In technical terms it is not the level of poverty that is most vicious, but rather the absence of change or opportunity to escape that poverty. Where the 20th century approach produced a vicious cycle of aid, default, and dependency on foreign governments, the IMF, or the World Bank, the 21st century holds out the prospect that countries can generate growth and prosperity themselves, without foreign interference.19
Developing countries must make their own internal reforms by implementing policies that promote economic freedom, which, in turn, are known to be associated with higher levels of economic growth. Unfortunately, in many cases foreign assistance has made development more difficult by encouraging corruption, abdication of responsibility for bad policies, perpetuation of bad policies, and by many years of recommending counter-productive policies.
The IFIs enjoy considerable support from both donor and recipient nations and are not going to be eliminated. However, the U.S should strive to reform these institutions along the lines of the IFIAC. Only then will developing countries be on the path to economic development and only then will multilateral assistance find fertile soil to aid development.
Brett D. Schaefer is the Jay Kingham Fellow in International Regulatory Affairs in the Center for International Trade and Economics at The Heritage Foundation. This lecture was originally presented November 6, 2004, to the American Institute for Economic Research in Great Barrington, Massachusetts. The author would like to thank Anthony Kim, Research Assistant in the Center for International Trade and Economics, for his valuable assistance.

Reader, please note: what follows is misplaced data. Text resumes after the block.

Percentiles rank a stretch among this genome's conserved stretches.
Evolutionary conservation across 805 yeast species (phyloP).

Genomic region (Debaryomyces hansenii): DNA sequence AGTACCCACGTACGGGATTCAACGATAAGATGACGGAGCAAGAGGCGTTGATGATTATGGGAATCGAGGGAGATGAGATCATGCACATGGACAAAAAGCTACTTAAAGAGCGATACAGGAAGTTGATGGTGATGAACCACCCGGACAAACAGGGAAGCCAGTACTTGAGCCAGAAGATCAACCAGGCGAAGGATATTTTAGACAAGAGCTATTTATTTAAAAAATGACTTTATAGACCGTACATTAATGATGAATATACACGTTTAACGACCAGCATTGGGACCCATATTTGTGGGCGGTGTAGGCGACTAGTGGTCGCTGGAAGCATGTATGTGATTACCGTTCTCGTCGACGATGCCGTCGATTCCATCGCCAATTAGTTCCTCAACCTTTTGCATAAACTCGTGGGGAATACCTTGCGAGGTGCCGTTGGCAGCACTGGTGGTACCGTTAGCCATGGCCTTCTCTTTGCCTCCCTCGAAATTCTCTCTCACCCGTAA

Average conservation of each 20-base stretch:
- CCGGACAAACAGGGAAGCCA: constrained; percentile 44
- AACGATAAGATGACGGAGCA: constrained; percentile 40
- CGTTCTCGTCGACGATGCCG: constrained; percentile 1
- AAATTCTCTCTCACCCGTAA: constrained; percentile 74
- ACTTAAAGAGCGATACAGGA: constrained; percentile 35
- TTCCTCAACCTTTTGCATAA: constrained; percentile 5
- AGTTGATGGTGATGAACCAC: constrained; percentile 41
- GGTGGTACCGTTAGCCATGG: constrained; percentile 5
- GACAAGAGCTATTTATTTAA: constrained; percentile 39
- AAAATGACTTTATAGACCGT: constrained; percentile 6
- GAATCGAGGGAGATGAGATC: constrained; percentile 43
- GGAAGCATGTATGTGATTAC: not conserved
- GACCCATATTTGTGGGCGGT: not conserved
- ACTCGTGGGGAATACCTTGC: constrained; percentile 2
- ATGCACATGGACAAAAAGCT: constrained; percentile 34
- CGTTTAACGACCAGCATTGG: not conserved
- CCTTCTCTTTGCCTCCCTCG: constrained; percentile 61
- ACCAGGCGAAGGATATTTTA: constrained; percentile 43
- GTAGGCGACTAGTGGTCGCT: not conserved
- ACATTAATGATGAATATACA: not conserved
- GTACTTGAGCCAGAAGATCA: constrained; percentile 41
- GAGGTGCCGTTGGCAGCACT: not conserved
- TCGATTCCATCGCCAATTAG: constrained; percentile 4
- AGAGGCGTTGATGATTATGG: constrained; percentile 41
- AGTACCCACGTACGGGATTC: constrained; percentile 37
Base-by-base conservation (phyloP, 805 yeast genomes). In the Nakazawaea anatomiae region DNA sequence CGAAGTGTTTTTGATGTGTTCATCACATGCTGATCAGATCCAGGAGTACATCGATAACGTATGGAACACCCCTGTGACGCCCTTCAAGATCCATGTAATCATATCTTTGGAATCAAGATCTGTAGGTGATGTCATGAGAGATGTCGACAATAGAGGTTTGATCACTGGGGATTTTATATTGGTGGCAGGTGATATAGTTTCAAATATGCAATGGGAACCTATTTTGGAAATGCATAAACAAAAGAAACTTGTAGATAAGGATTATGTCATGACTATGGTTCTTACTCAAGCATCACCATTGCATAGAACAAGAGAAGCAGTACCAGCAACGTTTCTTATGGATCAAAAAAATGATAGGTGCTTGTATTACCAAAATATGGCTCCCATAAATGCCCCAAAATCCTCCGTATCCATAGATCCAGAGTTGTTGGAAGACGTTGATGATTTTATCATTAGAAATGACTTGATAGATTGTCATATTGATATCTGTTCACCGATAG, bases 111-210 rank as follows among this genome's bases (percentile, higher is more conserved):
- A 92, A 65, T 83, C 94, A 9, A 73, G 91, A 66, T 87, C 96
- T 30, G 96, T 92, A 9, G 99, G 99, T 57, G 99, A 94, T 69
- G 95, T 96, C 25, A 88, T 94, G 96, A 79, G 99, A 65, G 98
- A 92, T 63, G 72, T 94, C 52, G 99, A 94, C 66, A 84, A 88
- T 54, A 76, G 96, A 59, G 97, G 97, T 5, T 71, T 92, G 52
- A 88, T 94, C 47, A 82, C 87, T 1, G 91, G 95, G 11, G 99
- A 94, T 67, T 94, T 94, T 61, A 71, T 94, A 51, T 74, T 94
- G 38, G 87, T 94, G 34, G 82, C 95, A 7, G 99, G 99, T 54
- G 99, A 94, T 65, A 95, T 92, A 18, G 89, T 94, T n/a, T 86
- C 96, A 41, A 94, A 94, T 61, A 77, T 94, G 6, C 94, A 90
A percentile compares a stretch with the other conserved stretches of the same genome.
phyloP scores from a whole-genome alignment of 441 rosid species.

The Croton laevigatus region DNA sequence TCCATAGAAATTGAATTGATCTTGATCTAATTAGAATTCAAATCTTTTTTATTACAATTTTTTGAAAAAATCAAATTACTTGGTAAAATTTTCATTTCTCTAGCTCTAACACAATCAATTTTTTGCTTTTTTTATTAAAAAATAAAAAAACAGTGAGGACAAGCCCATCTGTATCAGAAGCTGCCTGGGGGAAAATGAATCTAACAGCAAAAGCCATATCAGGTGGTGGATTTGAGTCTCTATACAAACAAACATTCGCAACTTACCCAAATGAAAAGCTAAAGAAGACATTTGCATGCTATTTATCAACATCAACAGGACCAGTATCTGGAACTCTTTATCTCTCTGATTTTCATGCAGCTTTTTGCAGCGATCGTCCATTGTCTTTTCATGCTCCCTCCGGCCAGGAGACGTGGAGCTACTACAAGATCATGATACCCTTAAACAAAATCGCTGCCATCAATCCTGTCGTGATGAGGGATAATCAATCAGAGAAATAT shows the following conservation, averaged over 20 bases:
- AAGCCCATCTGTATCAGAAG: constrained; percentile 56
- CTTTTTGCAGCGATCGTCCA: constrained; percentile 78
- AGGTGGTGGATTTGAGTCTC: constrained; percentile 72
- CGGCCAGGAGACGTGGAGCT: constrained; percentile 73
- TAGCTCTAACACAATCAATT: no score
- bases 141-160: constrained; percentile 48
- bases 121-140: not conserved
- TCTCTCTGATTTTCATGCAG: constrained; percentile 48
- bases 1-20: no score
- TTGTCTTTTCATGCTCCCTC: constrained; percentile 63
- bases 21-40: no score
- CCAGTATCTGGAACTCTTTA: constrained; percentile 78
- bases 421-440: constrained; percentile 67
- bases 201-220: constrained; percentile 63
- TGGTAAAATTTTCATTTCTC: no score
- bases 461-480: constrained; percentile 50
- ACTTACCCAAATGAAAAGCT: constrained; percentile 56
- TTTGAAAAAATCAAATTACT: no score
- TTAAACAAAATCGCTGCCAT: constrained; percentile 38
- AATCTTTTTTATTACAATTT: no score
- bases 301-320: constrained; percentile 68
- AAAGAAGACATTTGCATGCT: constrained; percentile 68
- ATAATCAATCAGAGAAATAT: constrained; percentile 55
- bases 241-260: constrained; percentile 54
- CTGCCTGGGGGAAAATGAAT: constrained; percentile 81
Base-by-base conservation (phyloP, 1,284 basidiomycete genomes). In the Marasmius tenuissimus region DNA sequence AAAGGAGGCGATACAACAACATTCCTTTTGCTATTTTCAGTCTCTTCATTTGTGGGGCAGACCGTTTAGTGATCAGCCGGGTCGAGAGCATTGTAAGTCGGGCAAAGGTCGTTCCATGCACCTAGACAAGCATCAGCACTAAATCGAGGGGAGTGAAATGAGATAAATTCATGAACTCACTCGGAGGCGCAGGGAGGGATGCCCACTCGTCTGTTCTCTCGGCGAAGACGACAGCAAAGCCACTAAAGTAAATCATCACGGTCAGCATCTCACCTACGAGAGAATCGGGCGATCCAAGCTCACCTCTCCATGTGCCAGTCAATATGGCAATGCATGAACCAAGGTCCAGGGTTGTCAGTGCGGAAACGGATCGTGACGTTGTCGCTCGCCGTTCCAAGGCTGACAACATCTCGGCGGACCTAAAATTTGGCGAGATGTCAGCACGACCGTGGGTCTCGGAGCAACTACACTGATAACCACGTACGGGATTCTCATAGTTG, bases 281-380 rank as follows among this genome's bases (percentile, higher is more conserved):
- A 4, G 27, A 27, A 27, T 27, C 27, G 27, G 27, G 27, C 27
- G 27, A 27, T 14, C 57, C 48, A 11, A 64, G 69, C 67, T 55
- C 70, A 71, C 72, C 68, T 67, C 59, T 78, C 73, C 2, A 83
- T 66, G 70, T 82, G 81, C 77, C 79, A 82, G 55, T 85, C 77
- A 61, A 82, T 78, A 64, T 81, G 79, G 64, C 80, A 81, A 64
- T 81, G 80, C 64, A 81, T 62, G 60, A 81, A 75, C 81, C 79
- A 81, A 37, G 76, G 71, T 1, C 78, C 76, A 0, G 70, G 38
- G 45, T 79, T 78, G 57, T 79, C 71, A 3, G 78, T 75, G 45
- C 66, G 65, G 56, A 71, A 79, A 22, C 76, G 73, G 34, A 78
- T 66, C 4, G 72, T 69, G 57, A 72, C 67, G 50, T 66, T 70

2. World Bank, "Classification of Economies," in Global Economic Prospects and the Developing Countries (Washington, D.C.: The International Bank for Reconstruction and Development/ World Bank, 2003), pp. 219-223.
4. In 2002, life expectancy had fallen from 48 years in 1980 to 46 years, largely due to HIV/AIDS. However, the adult literacy rate improved from 38 percent to 65 percent and infant mortality dropped from 116 per 1,000 live births to 103 per 1,000 live births. Still, these figures were among the world's worst--far below middle-income countries, such as Mexico, 20 years ago (where in 1980, life expectancy was 67 years, adult literacy was 81 percent, and infant mortality was 56 for every 1,000 live births). World Bank, World Development Indicators.
8. Marc A. Miles, "Introduction," in Marc A. Miles, Edwin J. Feulner, and Mary Anastasia O'Grady, 2004 Index of Economic Freedom (Washington, D.C.: The Heritage Foundation and Dow Jones & Company, Inc., 2004), p. 21.
9. Other studies arrive at similar conclusions. For instance, economists Richard Roll and John Talbott support this conclusion with evidence that the economic, legal, and political institutions of a country explain more than 80 percent of the international variation in per capita real income (between 1995 and 1999) in more than 130 countries. Richard Roll and John Talbott, "Developing Countries that Aren't," unpublished manuscript, November 13, 2001, p. 3. Other studies include Paul Collier and Jan Willem Gunning, "Why Has Africa Grown Slowly?" Journal of Economic Perspectives, Vol. 13 (1999); David Dollar, "Outward-Oriented Developing Economies Really Do Grow More Rapidly: Evidence from 95 LDCs, 1976-1985," Economic Development and Cultural Change, Vol. 40 (April 1992), pp. 523-544; Robert J. Barro and Xavier Sala-i-Martin, Economic Growth (New York: McGraw-Hill, 1995); and Jeffrey D. Sachs, and Andrew Warner, "Economic Reform and the Process of Global Integration," Brookings Institute Papers on Economic Activity, Vol. 1995, Issue 1 (1995).